Recommended Diet

How does one add plenty of soy to her diet without sacrificing flavor? It’s easier to do today than ever before.

You can start with a steaming bowl of miso soup, maybe with tofu, rice noodles, or even chicken if that’s what you’re in the mood for. Then maybe a plate of sweet and sour stir-fried vegetables with some marinated tofu on top for a vitamin and fiber-packed meal.

Leave those high-fat cow burgers in the freezer and throw a tasty soy burger on the grill instead. Add a whole wheat bun, tomato, lettuce, and onion and you’ve got nutrients, protein, and fiber on your plate. You could even follow that up with a big bowl of strawberry soy ice cream for a great end to a hot summer day.

Adding soy to your diet can be as simple as asking for a soymilk latte at your favorite coffe stand, pouring soymilk over your breakfast cereal or enjoying a soy burger or soy hot dog once in a while. Or it can be as elaborate as tofu stir-fry or marinated tofu shish-kabob.

Soy products can be used to replace common foods like hot dogs, hamburgers, ice cream, and milk, or they can be used along with these foods, mixed into hamburger meat, stir-fried with chicken strips, added to beef stew, etc. The only limit is your imagination. The health benefits of adding soy to your diet are great enough to warrant experimenting with soy. You'll find lots of outstanding recipes and quick serving ideas right here. Once you start, you’ll wonder why you didn’t try it sooner.

So what if you just don't want to eat that much soy? You're in luck. Plenty of other delicious foods may have similar effects on hot flashes as soy foods. You could try a big salad with some chickpeas, soaked arame, sunflower seeds, bean sprouts, and a high lignan flaxseed oil dressing to top it all off. Or you could try sprinkling some wheat germ and ground flaxseeds into your big bowl of breakfast oatmeal.

Need something nutritious for dinner? Most beans may help ease hot flashes, similar to the suggested benefits of soybeans. Whether it's a bean-stuffed burrito, a hot bowl of bean soup, or a steaming plate of beans and rice, you're bound to get some of those phytoestrogens. They're found in so many other foods as well, like a number of whole grains, that you almost can't help but have some every day.

The Condition Specific Meal Planner for Menopausal Symptoms has menus that cover the nutritional needs of this condition over a four day period.

References

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  • Anderson D. Research done as part of The Women's Wellness Program Study: www.hlth.qut.edu.au/nrs/research/wwps. 6th Australasian Menopause Conference, October 24-26, 2003, Sydney, Australia.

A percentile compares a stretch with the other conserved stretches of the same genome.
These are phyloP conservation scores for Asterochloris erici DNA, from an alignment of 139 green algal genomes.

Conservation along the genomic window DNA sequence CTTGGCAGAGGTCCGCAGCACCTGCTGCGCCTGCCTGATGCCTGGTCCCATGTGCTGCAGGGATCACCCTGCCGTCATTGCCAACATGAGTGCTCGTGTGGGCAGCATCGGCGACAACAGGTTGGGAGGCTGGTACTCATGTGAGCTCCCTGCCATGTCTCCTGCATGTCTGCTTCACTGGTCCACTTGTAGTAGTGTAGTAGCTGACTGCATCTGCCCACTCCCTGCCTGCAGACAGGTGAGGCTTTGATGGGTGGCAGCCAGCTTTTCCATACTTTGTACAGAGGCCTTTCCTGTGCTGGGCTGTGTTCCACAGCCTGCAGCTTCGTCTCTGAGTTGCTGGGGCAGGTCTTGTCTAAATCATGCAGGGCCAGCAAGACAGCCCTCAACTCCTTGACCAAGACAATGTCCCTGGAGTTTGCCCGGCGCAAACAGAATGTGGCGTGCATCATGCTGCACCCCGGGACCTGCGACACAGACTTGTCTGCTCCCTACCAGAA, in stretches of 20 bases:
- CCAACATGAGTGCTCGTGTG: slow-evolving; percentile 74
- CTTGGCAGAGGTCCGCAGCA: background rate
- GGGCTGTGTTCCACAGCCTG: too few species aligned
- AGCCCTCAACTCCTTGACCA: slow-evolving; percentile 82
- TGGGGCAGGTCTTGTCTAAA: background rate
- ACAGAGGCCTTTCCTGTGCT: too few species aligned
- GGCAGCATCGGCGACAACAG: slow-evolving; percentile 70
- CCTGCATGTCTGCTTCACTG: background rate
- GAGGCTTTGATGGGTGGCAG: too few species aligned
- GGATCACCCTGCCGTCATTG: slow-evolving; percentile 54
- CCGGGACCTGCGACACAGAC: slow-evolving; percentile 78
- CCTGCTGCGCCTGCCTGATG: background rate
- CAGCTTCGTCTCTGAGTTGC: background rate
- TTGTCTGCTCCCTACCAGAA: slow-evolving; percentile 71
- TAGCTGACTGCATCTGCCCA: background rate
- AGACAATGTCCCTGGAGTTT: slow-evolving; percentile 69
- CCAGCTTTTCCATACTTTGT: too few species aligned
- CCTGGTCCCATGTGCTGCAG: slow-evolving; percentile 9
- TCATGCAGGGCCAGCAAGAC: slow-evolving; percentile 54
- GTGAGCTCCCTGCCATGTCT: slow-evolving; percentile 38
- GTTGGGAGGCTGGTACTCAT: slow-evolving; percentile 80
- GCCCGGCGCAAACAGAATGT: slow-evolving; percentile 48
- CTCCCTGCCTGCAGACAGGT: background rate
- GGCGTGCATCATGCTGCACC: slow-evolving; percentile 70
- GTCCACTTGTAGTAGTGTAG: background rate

• Eden J. Phytoestrogens and the menopause. Baillieres Clin Endocrinol Metab 1998 Dec;12(4):581-7.
  • Jubelirer SJ. The management of menopausal symptoms in women with breast cancer. W V Med J 1995 Feb;91(2):54-6.
  • Keller C, Fullerton J, Mobley C. Supplemental and complementary alternatives to hormone replacement therapy. J Am Acad Nurse Pract 1999 May;11(5):187-98.
  • Kronenberg F. Hot flashes: phenomenology, quality of life, and search for treatment options. Exp Gerontol 1994 May-1994 Aug 31;29(3-4):319-36.
  • Kronenberg F and Fugh-Berman A. Complementary and alternative medicine for menopausal symptoms: a review of randomized, controlled trials. Ann Intern Med. 2002 Nov 19; 137(10):805-13.
  • Miller KL. Alternatives to estrogen for menopausal symptoms. Clin Obstet Gynecol 1992 Dec;35(4):884-93.
  • Somekawa Y, Chiguchi M, Ishibashi T et al. . Soy intake related to menopausal symptoms, serum lipids, and bone mineral density in postmenopausal Japanese women. Obstet Gynecol. 2001 Jan; 97(1):109-15.
  • Vincent A, Fitzpatrick LA. Soy isoflavones: are they useful in menopause. Mayo Clin Proc 2000 Nov;75(11):1174-84.
  • Wagner JD, Schwenke DC, Greaves KA, Zhang L, Anthony MS, Blair RM, Shadoan MK, Williams JK. Soy protein with isoflavones, but not an isoflavone-rich supplement, improves arterial low-density lipoprotein metabolism and atherogenesis. Arterioscler Thromb Vasc Biol. 2003 Dec;23(12):2241-6. .
  • Whitten PL, Naftolin F. Reproductive actions of phytoestrogens. Baillieres Clin Endocrinol Metab 1998 Dec;12(4):667-90.

This page was updated on: 2004-11-21 15:25:04
© 2002 The George Mateljan Foundation